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Anorexic granddaughter

(19 Posts)
Jillybird Wed 14-Oct-20 12:31:54

Has anyone had experience of anorexia themselves or had a close family member who has?

My 15 yr old granddaughter has been diagnosed with anorexia, she has been to the doctor and got a counsellor. Thanks to lockdown both parents are working from home and can fetch her from school at lunchtime in order to make sure she eats something then.

I'm sure she fits all the right categories, she's an achiever, just second place in her class at school. She has worked solidly during lockdown, not so her younger sister who has had o be forced into doing maybe an hour a day. She's very sensitive and easily upset. She's very kind and caring. We talked, last time I saw her before lockdown, about what she might do when she grew up. She wants to be a micro-biologist but doesn't want to go to university. Why not? Because she doesn't want to go to live away from home...

She rings me every week to check how I am. This week she said "I guess you know what's going on?" I said yes, and asked when it started (April, she said) after which I felt suddenly at a loss as to what to say next. I asked questions about school (which was probably the worst thing to do), told her about 'Who do you think you are?' with Paul Hollywood whose dad must have been in the same regiment as her great grandad (my dad) because he was in the same places at the same time during WW2. Then ran out of things to say.

So sad, as she's been the shining star for the family. She's pretty, clever and absolutely delightful. Her younger brother has Down syndrome and Autism so can be hard to handle and she shows the utmost kindness towards him. I'm devastated for her parents who have been struggling very much with her brother who decided not to sleep more than a few hours a night and I know my daughter-in-law will be beating herself up for concentrating on the boy while her daughter meanwhile is getting ill...

How can I help them? What do I talk about with my darling granddaughter? What helped you if you suffered from anorexia yourself?

Luckygirl Wed 14-Oct-20 12:48:08

I was interested in this bit: she's been the shining star for the family. I wonder if that has simply been too great a burden for her to carry? That is not a criticism; but maybe her role as the one who is not only normal but shining is too much for her.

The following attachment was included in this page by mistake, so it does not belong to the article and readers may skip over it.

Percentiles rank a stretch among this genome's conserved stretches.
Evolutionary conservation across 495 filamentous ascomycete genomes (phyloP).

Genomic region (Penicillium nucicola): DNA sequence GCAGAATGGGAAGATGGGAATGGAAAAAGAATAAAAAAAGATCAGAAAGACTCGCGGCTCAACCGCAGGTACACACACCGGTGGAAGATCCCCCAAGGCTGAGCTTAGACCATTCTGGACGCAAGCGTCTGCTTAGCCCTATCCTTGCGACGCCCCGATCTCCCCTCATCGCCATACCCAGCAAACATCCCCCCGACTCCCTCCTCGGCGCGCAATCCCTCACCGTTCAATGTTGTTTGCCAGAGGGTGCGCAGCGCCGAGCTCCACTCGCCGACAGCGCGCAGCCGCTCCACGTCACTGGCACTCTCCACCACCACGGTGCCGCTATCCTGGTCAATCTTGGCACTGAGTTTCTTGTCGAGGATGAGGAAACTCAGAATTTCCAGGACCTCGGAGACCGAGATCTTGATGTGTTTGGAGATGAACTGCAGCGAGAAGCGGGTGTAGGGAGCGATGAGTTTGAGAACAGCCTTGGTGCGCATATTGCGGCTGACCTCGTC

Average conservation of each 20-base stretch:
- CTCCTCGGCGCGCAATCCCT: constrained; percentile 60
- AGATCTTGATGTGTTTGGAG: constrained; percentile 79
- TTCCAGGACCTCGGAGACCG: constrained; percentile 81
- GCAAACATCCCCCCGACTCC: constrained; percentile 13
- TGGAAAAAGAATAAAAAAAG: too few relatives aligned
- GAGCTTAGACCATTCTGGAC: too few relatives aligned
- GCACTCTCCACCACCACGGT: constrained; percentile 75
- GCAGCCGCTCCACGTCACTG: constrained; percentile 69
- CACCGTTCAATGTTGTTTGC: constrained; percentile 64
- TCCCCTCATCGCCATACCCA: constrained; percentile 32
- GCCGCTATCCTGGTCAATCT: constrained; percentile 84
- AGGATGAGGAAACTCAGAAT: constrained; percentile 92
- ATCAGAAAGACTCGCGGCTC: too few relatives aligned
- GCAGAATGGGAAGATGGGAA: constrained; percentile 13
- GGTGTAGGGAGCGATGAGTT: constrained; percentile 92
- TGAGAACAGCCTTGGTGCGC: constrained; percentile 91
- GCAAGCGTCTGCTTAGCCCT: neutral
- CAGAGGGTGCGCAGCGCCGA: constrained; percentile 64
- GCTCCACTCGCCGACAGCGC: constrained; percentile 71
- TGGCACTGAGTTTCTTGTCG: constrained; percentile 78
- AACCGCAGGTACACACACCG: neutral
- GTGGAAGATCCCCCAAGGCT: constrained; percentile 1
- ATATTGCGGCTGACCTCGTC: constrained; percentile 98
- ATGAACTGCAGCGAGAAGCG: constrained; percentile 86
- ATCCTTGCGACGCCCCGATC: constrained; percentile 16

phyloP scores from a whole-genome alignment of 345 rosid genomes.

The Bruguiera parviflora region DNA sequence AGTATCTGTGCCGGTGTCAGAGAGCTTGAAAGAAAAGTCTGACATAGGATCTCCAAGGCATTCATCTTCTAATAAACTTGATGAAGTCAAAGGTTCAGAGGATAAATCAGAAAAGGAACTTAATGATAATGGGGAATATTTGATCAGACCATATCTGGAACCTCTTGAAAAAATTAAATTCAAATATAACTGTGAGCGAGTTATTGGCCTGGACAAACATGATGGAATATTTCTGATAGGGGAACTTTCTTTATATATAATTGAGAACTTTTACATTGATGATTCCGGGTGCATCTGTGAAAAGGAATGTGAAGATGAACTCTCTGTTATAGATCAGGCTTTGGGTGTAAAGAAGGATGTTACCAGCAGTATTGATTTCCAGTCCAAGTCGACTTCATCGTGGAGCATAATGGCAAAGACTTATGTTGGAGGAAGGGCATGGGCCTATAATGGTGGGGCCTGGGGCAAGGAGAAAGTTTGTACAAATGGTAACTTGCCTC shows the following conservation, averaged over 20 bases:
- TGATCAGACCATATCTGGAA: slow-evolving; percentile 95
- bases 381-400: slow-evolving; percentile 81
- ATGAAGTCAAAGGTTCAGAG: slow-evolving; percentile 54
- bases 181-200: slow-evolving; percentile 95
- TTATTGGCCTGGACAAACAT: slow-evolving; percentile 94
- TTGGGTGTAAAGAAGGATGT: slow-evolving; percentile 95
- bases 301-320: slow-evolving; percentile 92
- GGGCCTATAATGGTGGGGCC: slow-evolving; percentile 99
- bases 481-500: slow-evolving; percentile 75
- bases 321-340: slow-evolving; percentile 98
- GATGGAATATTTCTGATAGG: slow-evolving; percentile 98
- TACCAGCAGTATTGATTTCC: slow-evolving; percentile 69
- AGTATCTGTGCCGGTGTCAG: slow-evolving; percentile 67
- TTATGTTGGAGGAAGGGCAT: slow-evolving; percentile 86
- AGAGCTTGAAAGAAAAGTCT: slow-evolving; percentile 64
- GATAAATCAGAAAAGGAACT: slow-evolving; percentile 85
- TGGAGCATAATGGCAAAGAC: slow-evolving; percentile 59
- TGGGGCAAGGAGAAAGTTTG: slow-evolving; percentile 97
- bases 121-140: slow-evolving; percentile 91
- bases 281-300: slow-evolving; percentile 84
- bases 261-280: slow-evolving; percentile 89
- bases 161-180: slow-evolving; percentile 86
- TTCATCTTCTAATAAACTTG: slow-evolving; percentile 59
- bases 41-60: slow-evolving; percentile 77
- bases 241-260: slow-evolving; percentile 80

I am thinking that maybe your role is simply to be a rock. To hug her when you see her (with masks on!) and just be the one who quietly tells her you love her and are always there for her. I am in a similar situation with a GD ( though a gender issue) and this is what I do - it is all I can do.

But I absolutely identify with that sense of impotence as you watch her parents, whom you love, struggling with such a challenge. I find it very hard, and send a hand hold to you.

Calendargirl Wed 14-Oct-20 13:01:20

Agree with Luckygirl, the ‘shining star’ is probably a burden, no offence intended.

OceanMama Wed 14-Oct-20 13:31:34

I have been there with my daughter. She was a shining star but it was never a burden because it came naturally and easily to her and there was never any pressure. If her brother is autistic, there is a very high chance your granddaughter is autistic too. There is a high correlation between autism and eating disorders.

It's not simple because there are often multiple factors involved. For my daughter it was a combination of finding a lot of social positive feedback when she lost a bit of weight encouraging her to lose more, and anorexic friend who encouraged her to lose weight and autism. There is also a strong genetic component.

I recommend getting the highest level support you can and just loving her. You cannot take this seriously enough.

silverlining48 Wed 14-Oct-20 13:57:42

I also had a shining star, very academic, popular, bright, kind who started along this awful journey at about 14. It was very distressing. We were lucky that she didn’t need hospital input but she lost a great deal of weight and they were dreadful times. I had no idea why it started and for years after I checked that she was eating and worrying it may return. It never did thank goodness.
You can only be there for your gd, don’t ignore what is going on but don’t ask too many questions about why; she probably has little idea herself.
I understood from books etc that it can be about control, because everything else might be not be in her control.
My girl is grown now, but we have never really discussed this time so many years ago, so am still in the dark. Am just grateful it ended before it got too bad.